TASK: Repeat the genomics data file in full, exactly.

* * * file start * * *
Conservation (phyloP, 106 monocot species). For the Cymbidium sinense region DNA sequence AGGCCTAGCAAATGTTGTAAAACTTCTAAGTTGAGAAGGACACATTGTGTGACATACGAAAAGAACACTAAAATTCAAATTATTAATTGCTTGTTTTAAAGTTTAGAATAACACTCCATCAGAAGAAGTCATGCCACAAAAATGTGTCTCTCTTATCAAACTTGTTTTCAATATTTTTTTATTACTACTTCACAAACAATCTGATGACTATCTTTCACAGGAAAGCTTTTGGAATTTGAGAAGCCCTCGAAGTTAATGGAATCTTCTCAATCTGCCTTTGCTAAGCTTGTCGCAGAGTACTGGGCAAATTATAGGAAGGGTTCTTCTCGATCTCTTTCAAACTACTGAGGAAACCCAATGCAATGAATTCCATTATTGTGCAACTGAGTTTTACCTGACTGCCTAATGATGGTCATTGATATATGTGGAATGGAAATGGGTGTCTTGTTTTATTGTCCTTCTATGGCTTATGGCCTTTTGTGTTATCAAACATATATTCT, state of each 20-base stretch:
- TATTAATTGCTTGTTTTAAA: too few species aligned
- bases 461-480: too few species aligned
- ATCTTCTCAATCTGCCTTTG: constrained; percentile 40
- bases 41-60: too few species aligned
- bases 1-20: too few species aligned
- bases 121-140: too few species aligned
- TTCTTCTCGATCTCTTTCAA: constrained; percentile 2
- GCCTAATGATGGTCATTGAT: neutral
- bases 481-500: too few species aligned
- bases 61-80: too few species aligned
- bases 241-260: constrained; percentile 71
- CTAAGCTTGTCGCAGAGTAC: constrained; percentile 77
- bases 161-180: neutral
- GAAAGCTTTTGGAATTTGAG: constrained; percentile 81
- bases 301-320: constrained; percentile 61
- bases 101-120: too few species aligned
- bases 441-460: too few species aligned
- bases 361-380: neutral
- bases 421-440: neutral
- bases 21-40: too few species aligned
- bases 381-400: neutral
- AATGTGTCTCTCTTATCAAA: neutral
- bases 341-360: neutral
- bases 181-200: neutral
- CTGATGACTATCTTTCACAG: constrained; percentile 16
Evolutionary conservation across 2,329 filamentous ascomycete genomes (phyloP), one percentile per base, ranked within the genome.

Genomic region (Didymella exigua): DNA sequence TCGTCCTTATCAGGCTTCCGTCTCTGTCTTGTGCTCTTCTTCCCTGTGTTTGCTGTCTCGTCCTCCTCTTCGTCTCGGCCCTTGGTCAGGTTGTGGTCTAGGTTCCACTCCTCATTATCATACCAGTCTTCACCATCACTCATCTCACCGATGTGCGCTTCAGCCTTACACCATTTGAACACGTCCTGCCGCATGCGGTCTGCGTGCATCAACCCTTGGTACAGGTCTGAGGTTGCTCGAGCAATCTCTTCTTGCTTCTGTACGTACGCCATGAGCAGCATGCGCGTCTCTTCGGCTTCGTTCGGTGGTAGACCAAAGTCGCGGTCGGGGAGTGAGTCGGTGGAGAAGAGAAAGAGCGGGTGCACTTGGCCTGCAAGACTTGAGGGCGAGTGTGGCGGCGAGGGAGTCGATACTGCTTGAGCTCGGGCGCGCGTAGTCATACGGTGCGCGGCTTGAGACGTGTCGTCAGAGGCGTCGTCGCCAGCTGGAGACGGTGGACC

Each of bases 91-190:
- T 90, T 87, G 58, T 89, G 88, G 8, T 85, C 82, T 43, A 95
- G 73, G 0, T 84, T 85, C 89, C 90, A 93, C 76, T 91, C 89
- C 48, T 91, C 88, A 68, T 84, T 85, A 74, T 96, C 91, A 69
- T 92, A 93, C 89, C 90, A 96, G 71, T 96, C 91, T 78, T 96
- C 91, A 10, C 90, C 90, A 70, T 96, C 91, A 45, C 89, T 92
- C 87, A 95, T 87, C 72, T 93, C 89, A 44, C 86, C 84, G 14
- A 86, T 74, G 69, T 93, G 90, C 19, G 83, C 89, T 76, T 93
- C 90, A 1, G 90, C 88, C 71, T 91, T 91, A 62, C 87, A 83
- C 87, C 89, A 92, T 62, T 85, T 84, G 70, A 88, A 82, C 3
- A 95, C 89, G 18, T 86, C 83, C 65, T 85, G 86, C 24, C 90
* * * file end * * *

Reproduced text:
Conservation (phyloP, 106 monocot species). For the Cymbidium sinense region DNA sequence AGGCCTAGCAAATGTTGTAAAACTTCTAAGTTGAGAAGGACACATTGTGTGACATACGAAAAGAACACTAAAATTCAAATTATTAATTGCTTGTTTTAAAGTTTAGAATAACACTCCATCAGAAGAAGTCATGCCACAAAAATGTGTCTCTCTTATCAAACTTGTTTTCAATATTTTTTTATTACTACTTCACAAACAATCTGATGACTATCTTTCACAGGAAAGCTTTTGGAATTTGAGAAGCCCTCGAAGTTAATGGAATCTTCTCAATCTGCCTTTGCTAAGCTTGTCGCAGAGTACTGGGCAAATTATAGGAAGGGTTCTTCTCGATCTCTTTCAAACTACTGAGGAAACCCAATGCAATGAATTCCATTATTGTGCAACTGAGTTTTACCTGACTGCCTAATGATGGTCATTGATATATGTGGAATGGAAATGGGTGTCTTGTTTTATTGTCCTTCTATGGCTTATGGCCTTTTGTGTTATCAAACATATATTCT, state of each 20-base stretch:
- TATTAATTGCTTGTTTTAAA: too few species aligned
- bases 461-480: too few species aligned
- ATCTTCTCAATCTGCCTTTG: constrained; percentile 40
- bases 41-60: too few species aligned
- bases 1-20: too few species aligned
- bases 121-140: too few species aligned
- TTCTTCTCGATCTCTTTCAA: constrained; percentile 2
- GCCTAATGATGGTCATTGAT: neutral
- bases 481-500: too few species aligned
- bases 61-80: too few species aligned
- bases 241-260: constrained; percentile 71
- CTAAGCTTGTCGCAGAGTAC: constrained; percentile 77
- bases 161-180: neutral
- GAAAGCTTTTGGAATTTGAG: constrained; percentile 81
- bases 301-320: constrained; percentile 61
- bases 101-120: too few species aligned
- bases 441-460: too few species aligned
- bases 361-380: neutral
- bases 421-440: neutral
- bases 21-40: too few species aligned
- bases 381-400: neutral
- AATGTGTCTCTCTTATCAAA: neutral
- bases 341-360: neutral
- bases 181-200: neutral
- CTGATGACTATCTTTCACAG: constrained; percentile 16
Evolutionary conservation across 2,329 filamentous ascomycete genomes (phyloP), one percentile per base, ranked within the genome.

Genomic region (Didymella exigua): DNA sequence TCGTCCTTATCAGGCTTCCGTCTCTGTCTTGTGCTCTTCTTCCCTGTGTTTGCTGTCTCGTCCTCCTCTTCGTCTCGGCCCTTGGTCAGGTTGTGGTCTAGGTTCCACTCCTCATTATCATACCAGTCTTCACCATCACTCATCTCACCGATGTGCGCTTCAGCCTTACACCATTTGAACACGTCCTGCCGCATGCGGTCTGCGTGCATCAACCCTTGGTACAGGTCTGAGGTTGCTCGAGCAATCTCTTCTTGCTTCTGTACGTACGCCATGAGCAGCATGCGCGTCTCTTCGGCTTCGTTCGGTGGTAGACCAAAGTCGCGGTCGGGGAGTGAGTCGGTGGAGAAGAGAAAGAGCGGGTGCACTTGGCCTGCAAGACTTGAGGGCGAGTGTGGCGGCGAGGGAGTCGATACTGCTTGAGCTCGGGCGCGCGTAGTCATACGGTGCGCGGCTTGAGACGTGTCGTCAGAGGCGTCGTCGCCAGCTGGAGACGGTGGACC

Each of bases 91-190:
- T 90, T 87, G 58, T 89, G 88, G 8, T 85, C 82, T 43, A 95
- G 73, G 0, T 84, T 85, C 89, C 90, A 93, C 76, T 91, C 89
- C 48, T 91, C 88, A 68, T 84, T 85, A 74, T 96, C 91, A 69
- T 92, A 93, C 89, C 90, A 96, G 71, T 96, C 91, T 78, T 96
- C 91, A 10, C 90, C 90, A 70, T 96, C 91, A 45, C 89, T 92
- C 87, A 95, T 87, C 72, T 93, C 89, A 44, C 86, C 84, G 14
- A 86, T 74, G 69, T 93, G 90, C 19, G 83, C 89, T 76, T 93
- C 90, A 1, G 90, C 88, C 71, T 91, T 91, A 62, C 87, A 83
- C 87, C 89, A 92, T 62, T 85, T 84, G 70, A 88, A 82, C 3
- A 95, C 89, G 18, T 86, C 83, C 65, T 85, G 86, C 24, C 90